SCHOOL BUS DRIVER QUITS AFTER POSITIVE DRUG TEST

BOB GARDINIER Staff writer
Section: CAPITAL REGION,  Page: B7

Date: Thursday, June 12, 1997

CLIFTON PARK -- The Shenendehowa district school bus driver who tested positive for drug use two years ago has resigned after testing positive a second time in a federally mandated random drug test.


The district confirmed Wednesday that the female bus driver, who lost her job two years ago after a positive test but was reinstated last year after filing a grievance, tested positive again in the past two weeks, said David Burpee, the school's director of staff services. The driver resigned rather than be terminated by the district's transportation department, which employs about 250 people.


``The driver was on a six-month probation period and tested negative through that, was allowed to drive again and again tested positive,'' Burpee said.


The district is unsure whether the driver ever operated a bus under the influence of drugs. She has had no other problems with the district and no serious accidents.


District officials released the woman's name but would not say what drug showed up in the test or how long she had worked for the district. The Times Union is withholding the her name because she faces no criminal charges. She could not be reached for comment.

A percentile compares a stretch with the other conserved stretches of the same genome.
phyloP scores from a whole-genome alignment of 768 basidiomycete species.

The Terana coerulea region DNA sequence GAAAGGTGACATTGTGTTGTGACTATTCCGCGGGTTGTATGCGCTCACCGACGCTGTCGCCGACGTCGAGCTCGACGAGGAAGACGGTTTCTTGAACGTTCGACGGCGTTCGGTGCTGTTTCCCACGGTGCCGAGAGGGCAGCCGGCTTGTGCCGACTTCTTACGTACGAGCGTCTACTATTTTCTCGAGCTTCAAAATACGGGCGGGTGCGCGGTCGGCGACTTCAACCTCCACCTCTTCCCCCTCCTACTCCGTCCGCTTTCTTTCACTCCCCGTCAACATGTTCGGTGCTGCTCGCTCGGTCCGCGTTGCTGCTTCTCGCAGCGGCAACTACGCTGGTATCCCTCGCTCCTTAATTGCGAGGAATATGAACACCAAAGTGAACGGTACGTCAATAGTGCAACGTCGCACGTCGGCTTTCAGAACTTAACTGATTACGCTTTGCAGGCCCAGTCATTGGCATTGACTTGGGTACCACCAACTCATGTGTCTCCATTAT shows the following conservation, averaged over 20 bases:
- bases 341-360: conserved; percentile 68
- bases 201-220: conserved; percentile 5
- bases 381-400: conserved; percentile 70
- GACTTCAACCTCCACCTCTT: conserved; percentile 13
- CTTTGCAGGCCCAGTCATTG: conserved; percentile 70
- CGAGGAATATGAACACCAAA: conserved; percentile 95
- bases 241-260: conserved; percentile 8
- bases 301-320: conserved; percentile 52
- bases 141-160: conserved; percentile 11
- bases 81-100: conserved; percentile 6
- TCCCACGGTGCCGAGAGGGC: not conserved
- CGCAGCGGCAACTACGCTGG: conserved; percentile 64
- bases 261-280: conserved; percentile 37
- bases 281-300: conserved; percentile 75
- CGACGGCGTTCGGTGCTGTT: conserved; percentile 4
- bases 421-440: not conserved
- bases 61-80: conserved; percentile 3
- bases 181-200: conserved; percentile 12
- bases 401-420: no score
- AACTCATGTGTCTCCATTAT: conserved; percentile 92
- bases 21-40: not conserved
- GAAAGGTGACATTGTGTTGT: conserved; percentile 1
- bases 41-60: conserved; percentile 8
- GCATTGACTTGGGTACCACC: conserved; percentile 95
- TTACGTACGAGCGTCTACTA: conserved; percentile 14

The driver first showed positive for drugs when testing for bus operators was begun in the 9,000-student school district in early 1995, following the passage of federal legislation mandating such tests.


At that time the district immediately dismissed the driver, but she filed a grievance through the Civil Service Employees Association arguing that federal and state regulations did not mandate dismissal after a positive test. A year ago an arbitrator ruled that the dismissal was too drastic and that the driver should have been given other options, such as counseling and probation.


The arbitrator from the American Arbitration Association also ruled that the district had to reinstate the driver if she reapplied for her job, which she promptly did.


The driver had resumed her driving duties a couple of months ago after drug counseling and the six month probationary period that kept her from getting behind the wheel, Burpee said.


The district successfully changed a clause in the new CSEA contract passed recently allowing officials to suspended without pay or discharge an employee with less then two written warnings concerning positive results for drug or alcohol use, according to district documents.


Burpee said school officials in the Capital Region continue to push for state legislation that would permanently revoke commercial licenses of bus drivers who test positive for drugs or alcohol. The bill recently passed the state Senate but is bogged down in the Assembly Transportation Committee, said Assemblyman Robert G. Prentiss, R-Colonie.